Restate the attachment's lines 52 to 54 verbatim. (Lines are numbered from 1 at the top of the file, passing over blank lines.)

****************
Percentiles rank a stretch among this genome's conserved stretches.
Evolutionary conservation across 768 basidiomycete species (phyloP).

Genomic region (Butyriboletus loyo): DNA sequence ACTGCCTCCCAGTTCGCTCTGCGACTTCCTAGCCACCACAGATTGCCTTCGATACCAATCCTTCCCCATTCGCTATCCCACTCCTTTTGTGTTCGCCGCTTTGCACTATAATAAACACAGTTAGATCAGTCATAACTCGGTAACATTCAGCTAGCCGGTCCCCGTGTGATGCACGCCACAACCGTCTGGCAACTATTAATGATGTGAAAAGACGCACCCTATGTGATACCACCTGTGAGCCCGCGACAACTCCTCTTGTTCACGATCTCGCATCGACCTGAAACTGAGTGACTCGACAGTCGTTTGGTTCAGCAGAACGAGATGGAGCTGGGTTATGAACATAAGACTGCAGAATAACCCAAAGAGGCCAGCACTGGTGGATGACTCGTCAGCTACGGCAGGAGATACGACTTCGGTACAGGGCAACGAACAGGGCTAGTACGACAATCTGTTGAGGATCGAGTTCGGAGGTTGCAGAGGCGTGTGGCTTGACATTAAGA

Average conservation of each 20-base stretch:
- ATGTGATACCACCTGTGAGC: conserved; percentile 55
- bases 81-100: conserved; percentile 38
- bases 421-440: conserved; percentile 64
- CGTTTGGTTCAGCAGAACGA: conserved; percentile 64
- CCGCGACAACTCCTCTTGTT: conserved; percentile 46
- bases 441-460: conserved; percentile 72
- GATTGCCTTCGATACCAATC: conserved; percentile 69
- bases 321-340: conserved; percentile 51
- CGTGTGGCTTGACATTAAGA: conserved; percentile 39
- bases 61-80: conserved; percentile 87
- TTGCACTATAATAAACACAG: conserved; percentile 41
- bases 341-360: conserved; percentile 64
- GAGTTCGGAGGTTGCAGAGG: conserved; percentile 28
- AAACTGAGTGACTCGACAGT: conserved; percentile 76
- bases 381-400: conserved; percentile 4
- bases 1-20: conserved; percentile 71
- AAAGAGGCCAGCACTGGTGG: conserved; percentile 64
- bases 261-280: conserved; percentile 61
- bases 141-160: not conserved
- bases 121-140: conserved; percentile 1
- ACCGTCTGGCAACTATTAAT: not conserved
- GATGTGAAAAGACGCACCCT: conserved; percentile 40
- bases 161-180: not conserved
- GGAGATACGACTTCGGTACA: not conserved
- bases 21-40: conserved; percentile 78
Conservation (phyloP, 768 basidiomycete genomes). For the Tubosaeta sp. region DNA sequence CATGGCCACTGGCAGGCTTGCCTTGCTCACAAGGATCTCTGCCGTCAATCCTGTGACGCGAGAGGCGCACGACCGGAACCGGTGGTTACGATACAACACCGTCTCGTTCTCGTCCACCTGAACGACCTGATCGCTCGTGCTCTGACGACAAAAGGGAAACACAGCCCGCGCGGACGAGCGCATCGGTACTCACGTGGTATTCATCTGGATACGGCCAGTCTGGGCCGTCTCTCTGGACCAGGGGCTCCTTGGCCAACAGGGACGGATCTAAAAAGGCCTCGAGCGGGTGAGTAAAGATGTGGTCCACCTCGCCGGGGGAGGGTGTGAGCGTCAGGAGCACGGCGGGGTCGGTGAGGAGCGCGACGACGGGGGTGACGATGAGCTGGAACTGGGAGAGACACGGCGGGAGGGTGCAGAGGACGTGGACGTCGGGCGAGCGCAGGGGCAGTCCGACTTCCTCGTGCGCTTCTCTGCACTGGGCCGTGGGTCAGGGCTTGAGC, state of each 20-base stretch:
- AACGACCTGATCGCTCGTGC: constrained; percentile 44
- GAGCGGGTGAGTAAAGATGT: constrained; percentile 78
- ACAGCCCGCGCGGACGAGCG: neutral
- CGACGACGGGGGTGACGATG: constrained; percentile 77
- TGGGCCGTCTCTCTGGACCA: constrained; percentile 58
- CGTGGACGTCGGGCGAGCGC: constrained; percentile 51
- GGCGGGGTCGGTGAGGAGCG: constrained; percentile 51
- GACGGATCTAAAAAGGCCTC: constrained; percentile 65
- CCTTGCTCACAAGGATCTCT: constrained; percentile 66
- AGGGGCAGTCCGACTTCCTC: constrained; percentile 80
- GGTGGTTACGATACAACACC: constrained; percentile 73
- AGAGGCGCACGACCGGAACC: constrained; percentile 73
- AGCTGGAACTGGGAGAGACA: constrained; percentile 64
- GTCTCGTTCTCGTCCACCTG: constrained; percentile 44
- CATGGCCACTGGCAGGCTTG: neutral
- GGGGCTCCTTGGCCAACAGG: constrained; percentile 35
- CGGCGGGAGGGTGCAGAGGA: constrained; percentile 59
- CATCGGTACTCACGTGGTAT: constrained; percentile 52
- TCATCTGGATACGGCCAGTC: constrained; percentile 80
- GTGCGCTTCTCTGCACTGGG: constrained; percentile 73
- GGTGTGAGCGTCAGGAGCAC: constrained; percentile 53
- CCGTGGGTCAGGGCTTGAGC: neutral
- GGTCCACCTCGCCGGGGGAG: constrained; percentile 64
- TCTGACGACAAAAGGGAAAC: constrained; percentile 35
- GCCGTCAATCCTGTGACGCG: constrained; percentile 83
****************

- CCGTGGGTCAGGGCTTGAGC: neutral
- GGTCCACCTCGCCGGGGGAG: constrained; percentile 64
- TCTGACGACAAAAGGGAAAC: constrained; percentile 35